Press Freedom Awards ceremony defends journalists in an ‘increasingly repressive world’

In the words of the executive director of the Committee to Protect Journalists, Joel Simon, “Practicing journalism in the face of grave danger requires a deep sense of optimism and a sincere faith in humanity.”

Those qualities were on display Thursday night at the group’s International Press Freedom Awards ceremony in New York. Journalists from Guatemala, Mozambique, Myanmar, and other countries were recognized for their courageous work. The honorees did not travel to the US due to Covid-era concerns and uncertainties, but the fundraising gala did return in person, complete with a online transmission option.
You should read all about CPJ honorees here. The quote that most caught my attention was that of Matías Guente, executive editor of Canal de Moçambique and CanalMoz. His newsroom was destroyed by arson in August 2020. He was also persecuted by local officials, harassed and intimidated in recent years. “They can burn newsrooms,” he said, “but they can’t burn thoughts. The threat of fire only heightens what these arsonists fear most, the critical spirit.”
From my perspective, this annual event always reinforces the privileges of working in a flawed but fiercely free news environment like the United States, a stark contrast to many other parts of the world. Simon, what is go down of CPJ at the end of the year after a tremendous 15-year career, said Thursday night: “I have always believed, and still believe, that a free society and a free people require a free press. People all over the world he deserves this. And we must continue the fight on his behalf. “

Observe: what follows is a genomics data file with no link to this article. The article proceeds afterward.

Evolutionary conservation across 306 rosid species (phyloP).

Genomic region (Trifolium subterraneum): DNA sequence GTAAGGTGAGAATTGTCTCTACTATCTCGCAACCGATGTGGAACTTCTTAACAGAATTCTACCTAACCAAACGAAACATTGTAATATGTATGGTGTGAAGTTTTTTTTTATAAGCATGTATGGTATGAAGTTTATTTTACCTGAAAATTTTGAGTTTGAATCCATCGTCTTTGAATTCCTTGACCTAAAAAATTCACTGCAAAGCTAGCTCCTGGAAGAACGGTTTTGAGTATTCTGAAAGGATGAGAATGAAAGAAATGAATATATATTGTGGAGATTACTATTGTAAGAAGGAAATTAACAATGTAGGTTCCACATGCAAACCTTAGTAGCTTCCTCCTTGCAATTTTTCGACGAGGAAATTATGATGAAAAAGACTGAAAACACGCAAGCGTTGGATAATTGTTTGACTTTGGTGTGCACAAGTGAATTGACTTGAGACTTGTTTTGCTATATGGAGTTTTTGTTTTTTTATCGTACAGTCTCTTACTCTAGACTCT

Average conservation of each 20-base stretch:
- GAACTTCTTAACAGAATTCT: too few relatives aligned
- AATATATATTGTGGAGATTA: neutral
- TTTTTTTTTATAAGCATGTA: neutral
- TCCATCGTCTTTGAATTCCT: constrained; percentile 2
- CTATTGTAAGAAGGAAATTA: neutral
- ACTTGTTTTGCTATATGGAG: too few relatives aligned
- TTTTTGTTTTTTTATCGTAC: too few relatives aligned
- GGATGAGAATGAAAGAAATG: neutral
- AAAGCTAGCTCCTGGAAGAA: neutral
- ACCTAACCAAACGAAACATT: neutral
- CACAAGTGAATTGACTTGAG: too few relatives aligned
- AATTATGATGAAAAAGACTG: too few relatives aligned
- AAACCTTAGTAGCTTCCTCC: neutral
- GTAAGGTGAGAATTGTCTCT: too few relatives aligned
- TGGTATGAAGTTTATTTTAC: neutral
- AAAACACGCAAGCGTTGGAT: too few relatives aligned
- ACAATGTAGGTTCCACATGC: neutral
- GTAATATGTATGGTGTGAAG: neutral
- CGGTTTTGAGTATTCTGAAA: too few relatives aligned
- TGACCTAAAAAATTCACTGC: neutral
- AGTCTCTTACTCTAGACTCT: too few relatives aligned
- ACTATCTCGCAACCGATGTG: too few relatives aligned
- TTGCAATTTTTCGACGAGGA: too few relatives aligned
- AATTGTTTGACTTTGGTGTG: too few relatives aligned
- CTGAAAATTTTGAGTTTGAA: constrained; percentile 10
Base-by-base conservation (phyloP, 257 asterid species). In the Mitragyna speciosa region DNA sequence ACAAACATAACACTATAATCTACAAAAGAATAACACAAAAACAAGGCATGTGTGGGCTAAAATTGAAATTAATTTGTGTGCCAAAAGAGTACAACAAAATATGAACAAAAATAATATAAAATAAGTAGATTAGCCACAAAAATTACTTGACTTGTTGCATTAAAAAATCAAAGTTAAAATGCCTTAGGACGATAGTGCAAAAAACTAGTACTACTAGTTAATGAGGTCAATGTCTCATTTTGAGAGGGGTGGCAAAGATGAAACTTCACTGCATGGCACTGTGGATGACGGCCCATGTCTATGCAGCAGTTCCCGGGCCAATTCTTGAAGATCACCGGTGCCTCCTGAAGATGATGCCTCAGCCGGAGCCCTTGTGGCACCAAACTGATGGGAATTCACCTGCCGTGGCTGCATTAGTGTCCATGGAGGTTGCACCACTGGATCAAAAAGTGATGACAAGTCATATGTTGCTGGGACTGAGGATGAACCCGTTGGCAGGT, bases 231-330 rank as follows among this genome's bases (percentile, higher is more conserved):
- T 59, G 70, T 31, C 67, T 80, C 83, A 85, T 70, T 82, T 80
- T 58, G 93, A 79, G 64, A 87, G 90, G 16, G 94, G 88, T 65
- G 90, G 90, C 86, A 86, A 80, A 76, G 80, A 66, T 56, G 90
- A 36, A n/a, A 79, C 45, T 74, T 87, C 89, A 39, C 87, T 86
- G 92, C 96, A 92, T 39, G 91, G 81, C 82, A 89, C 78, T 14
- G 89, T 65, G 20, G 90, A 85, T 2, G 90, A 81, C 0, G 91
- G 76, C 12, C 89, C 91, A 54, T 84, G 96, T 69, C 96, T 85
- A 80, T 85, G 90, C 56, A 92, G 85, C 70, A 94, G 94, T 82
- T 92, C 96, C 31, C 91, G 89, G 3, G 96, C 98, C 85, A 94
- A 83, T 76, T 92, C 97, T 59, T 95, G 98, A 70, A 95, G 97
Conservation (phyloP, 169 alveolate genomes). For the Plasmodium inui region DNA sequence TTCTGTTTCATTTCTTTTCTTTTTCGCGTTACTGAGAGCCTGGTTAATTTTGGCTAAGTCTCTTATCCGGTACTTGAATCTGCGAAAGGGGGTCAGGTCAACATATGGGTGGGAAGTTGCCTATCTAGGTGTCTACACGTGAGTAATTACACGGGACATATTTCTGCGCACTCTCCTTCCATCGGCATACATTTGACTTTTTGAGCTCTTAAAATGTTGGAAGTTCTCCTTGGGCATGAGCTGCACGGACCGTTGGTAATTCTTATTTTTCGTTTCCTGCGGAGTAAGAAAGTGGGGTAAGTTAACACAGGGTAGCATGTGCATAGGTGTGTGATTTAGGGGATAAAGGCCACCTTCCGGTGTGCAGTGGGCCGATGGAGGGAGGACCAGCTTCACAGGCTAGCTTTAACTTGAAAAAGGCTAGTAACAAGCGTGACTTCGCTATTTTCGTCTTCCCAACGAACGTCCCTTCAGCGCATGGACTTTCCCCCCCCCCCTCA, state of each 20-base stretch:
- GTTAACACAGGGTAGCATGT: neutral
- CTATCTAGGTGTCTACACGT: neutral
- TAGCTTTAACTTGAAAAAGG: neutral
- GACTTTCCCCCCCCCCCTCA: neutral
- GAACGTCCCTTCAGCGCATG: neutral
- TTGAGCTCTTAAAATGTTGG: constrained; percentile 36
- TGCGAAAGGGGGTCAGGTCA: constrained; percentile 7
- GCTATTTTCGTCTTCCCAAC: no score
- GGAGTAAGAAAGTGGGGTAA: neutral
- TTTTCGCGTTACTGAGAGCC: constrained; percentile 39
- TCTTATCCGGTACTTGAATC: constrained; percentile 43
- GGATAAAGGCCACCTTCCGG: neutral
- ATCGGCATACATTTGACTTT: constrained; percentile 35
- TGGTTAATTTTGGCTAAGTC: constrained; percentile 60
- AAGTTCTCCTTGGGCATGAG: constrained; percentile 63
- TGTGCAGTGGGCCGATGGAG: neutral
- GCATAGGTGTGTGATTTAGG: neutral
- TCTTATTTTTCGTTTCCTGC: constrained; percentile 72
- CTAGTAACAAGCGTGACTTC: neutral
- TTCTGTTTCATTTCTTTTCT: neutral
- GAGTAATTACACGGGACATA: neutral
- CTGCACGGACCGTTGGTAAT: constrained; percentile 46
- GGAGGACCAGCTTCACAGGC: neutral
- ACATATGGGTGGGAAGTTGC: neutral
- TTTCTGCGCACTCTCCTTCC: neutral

Focus on the case of Jimmy Lai

Through ABC abstract of the event: “CPJ also presented media entrepreneur Jimmy Lai with his Gwen Ifill Press Freedom Award, an award reserved for an individual who has demonstrated extraordinary and sustained achievements in the cause of press freedom. “Lai, owner of Apple Daily newspaper and business tycoon pro-democracy media, has been behind bars for almost a year. CPJ reiterated Thursday that Lai should be released immediately and that all charges against him should be dropped …

An “increasingly repressive world”

The evening’s host, ABC’s “World News Tonight” host David Muir, opened with this point:

“At first glance, a journalist’s job is simple: collect and then report the news. But for many reporters in today’s increasingly repressive world, just asking questions can be a crime. During the Covid pandemic Reporters have been jailed and intimidated just for collecting data on the number of infections and hospitalizations. Many governments have been insincere about their failure to tackle the disease. Some have used Covid coverage to crack down on political dissent. Journalists seeking Cutting off that propaganda and misinformation, of course, poses a threat to those who try to control the message. And those journalists run the constant risk of being silenced. “

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